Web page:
Managerial Accounting For Dummies
Managerial accounting helps managers and other decision-makers understand how much their products cost, how their companies make money, and how to plan for profits and growth. To use this information, company decision-makers must understand managerial-accounting terms. When planning for the future, they follow a master budgeting process. To prepare this budget, and to understand how costs behave, the decision-makers should understand cost-volume-profit relationships, which explain how changes in volume or price affect profits.
Key Costs Related to Managerial Accounting
In accounting, a cost measures how much you pay/sacrifice for something. Managerial accounting must give managers accurate cost information relevant to their management decisions. Here are several cost-related terms you encounter in managerial accounting:
Direct cost: Cost that you can trace to a specific product
Indirect cost: Cost that you can't easily trace to a specific product
Materials: Physical things you need to make products
Labor: Work needed to make products
Overhead: Indirect materials, indirect labor, and other miscellaneous costs needed to make products
Variable costs: Costs that change in direct proportion with activity level
Fixed costs: Costs that don't change with activity level
Mixed costs: Combination of fixed and variable costs
Contribution margin: Sales less variable costs
Product costs: Costs needed to make goods; considered part of inventory until sold
Period costs: Costs not needed to make goods; recorded as expenses when incurred
Work-in-process cost: How much you paid for goods that are started but not yet completed
Finished goods cost: How much you paid for goods completed but not yet sold
Cost of goods manufactured: The cost of the goods completed during a period
Cost of goods sold: The cost of making goods that you sold
Controllable costs: Costs that you can change
Noncontrollable costs: Costs that you can't change
Conversion costs: Direct labor and overhead
Incremental costs: Costs that change depending on which alternative you choose; also known as relevant costs and marginal costs
Irrelevant costs: Costs that don't change depending on which alternative you choose
Opportunity costs: Costs of income lost because you chose a different alternative
Sunk costs: Costs you've already paid or committed to paying
Historical cost: How much you originally paid for something
Cost per unit: Cost of a single unit of product
Expense: Costs deducted from revenues on the income statement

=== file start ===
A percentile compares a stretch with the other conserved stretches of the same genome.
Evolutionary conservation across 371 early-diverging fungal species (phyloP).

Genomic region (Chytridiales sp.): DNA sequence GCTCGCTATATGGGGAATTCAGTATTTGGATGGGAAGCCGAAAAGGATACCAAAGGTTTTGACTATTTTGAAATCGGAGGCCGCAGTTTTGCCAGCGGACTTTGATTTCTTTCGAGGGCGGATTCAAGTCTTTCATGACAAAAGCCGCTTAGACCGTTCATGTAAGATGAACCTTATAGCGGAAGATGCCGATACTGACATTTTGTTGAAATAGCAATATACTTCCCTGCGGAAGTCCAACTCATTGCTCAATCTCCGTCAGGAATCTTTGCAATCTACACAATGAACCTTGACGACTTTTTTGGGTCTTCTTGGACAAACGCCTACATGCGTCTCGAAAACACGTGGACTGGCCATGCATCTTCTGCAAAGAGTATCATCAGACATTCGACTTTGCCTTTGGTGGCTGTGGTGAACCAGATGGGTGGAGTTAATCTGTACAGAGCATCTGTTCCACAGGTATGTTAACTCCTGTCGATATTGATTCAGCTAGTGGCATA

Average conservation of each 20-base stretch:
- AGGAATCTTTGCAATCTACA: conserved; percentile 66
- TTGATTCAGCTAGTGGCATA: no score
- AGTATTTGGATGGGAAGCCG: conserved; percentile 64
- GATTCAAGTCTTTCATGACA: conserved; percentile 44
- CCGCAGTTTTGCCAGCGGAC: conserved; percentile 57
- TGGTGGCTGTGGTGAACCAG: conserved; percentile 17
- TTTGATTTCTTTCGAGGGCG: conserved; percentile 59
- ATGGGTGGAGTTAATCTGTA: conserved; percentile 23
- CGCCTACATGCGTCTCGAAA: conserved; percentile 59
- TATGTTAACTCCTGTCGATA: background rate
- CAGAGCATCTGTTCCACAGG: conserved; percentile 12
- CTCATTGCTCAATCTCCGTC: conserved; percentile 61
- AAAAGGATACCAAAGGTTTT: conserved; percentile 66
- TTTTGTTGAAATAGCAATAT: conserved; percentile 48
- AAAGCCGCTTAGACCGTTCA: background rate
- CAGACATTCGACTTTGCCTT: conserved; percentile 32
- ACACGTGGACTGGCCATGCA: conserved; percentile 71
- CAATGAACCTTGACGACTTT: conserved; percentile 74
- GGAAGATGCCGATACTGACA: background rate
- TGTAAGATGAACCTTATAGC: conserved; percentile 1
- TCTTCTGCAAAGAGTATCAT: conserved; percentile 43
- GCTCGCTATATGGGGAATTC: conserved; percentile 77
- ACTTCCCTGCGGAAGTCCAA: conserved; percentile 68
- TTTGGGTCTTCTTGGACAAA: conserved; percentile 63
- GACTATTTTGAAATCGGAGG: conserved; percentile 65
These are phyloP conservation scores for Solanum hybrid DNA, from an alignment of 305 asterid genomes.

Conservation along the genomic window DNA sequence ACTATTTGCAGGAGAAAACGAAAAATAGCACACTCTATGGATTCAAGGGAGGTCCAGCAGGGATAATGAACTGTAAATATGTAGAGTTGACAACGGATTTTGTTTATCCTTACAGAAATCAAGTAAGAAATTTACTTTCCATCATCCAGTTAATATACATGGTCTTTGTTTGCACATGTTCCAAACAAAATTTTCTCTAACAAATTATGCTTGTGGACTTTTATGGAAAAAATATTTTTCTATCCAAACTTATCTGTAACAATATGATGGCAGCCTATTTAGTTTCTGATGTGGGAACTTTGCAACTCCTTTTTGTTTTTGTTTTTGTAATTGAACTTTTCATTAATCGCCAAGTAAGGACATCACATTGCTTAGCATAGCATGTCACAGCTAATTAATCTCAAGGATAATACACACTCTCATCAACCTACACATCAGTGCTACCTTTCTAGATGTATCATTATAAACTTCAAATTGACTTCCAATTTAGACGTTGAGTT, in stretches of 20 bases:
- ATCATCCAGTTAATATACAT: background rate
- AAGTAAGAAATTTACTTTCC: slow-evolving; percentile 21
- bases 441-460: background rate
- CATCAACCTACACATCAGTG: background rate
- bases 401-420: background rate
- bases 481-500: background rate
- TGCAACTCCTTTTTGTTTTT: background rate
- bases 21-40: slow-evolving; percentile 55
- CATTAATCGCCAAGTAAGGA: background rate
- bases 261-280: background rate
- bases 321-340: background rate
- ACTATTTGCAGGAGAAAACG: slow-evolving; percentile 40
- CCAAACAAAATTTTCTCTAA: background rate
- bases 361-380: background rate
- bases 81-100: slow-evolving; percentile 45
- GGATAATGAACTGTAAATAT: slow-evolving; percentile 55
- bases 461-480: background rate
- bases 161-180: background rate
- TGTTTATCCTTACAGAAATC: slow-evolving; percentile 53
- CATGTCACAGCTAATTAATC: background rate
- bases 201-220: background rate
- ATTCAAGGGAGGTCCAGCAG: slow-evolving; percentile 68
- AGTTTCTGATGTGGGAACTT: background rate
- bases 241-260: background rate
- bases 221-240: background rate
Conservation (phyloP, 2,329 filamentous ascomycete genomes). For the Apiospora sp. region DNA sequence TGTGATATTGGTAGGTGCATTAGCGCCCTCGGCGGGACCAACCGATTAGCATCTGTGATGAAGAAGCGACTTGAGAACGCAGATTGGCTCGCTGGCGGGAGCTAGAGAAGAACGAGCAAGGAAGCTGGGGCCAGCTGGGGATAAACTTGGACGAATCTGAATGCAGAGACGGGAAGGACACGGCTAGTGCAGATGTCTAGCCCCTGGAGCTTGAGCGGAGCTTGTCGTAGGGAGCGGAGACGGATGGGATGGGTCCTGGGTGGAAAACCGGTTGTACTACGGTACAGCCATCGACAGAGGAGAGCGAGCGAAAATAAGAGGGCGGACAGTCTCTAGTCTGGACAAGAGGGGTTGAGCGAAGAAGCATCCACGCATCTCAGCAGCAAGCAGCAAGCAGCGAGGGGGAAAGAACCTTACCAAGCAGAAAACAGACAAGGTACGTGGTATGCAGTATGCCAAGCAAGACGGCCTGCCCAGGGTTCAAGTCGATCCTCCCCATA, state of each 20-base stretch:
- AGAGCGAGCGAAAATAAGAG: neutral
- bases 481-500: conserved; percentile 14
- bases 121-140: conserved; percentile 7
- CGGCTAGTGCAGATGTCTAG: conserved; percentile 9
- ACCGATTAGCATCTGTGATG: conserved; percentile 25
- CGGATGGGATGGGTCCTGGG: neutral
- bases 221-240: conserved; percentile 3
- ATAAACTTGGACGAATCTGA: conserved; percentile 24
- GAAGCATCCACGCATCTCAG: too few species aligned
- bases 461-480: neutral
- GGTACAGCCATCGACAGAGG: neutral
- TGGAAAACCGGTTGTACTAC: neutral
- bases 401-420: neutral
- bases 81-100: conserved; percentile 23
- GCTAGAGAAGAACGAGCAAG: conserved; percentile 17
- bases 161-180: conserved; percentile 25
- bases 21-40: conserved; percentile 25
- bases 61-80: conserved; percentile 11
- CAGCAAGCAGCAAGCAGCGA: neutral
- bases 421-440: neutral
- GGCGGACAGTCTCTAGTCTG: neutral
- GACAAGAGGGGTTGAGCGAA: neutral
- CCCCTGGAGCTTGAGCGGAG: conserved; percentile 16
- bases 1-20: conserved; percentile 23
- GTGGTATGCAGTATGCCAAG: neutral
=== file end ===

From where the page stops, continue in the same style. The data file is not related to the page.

Cost driver: Factor thought to affect costs
Process cost: Cost of similar goods made in large quantities on an assembly line
Job order cost: Cost of a batch of specially made goods
Absorption cost: Cost that includes fixed and variable product costs
Target cost: Cost goal set for engineers designing a product
Budgets that Go into Creating a Master Budget
A master budget is a plan created to manage a company's manufacturing and sales activity to meet profit and cash flow goals. Creating a master budget requires careful coordination of several smaller budgets covering all parts of the organization; that way, the master budget is realistic but not complacent.
The master budget contains the following elements:
Direct materials budget
Direct labor budget
Manufacturing overhead budget
Selling and administrative budget
Capital acquisitions budget
Budgeted financial statements
Cost-Volume-Profit Relationships for Managerial Accounting
Managerial accounting provides useful tools, such as cost-volume-profit relationships, to aid decision-making. Cost-volume-profit analysis helps you understand different ways to meet your company’s net income goals. This image describes the relationship among sales, fixed costs, variable costs, and net income:
The bottom axis indicates the level of production — the number of units you make.
The left axis indicates value in dollars.
Where total sales equals total costs, the company breaks even (which is why that’s called the break-even point).
The shaded area to the upper right of this break-even point is profit.
The shaded region to the lower left is net loss.
Total variable costs are a diagonal line because the higher the production, the greater the variable costs.
The total fixed costs line is horizontal because regardless of the production level, fixed costs stay the same.
Total costs equal the sum of total variable costs and total fixed costs.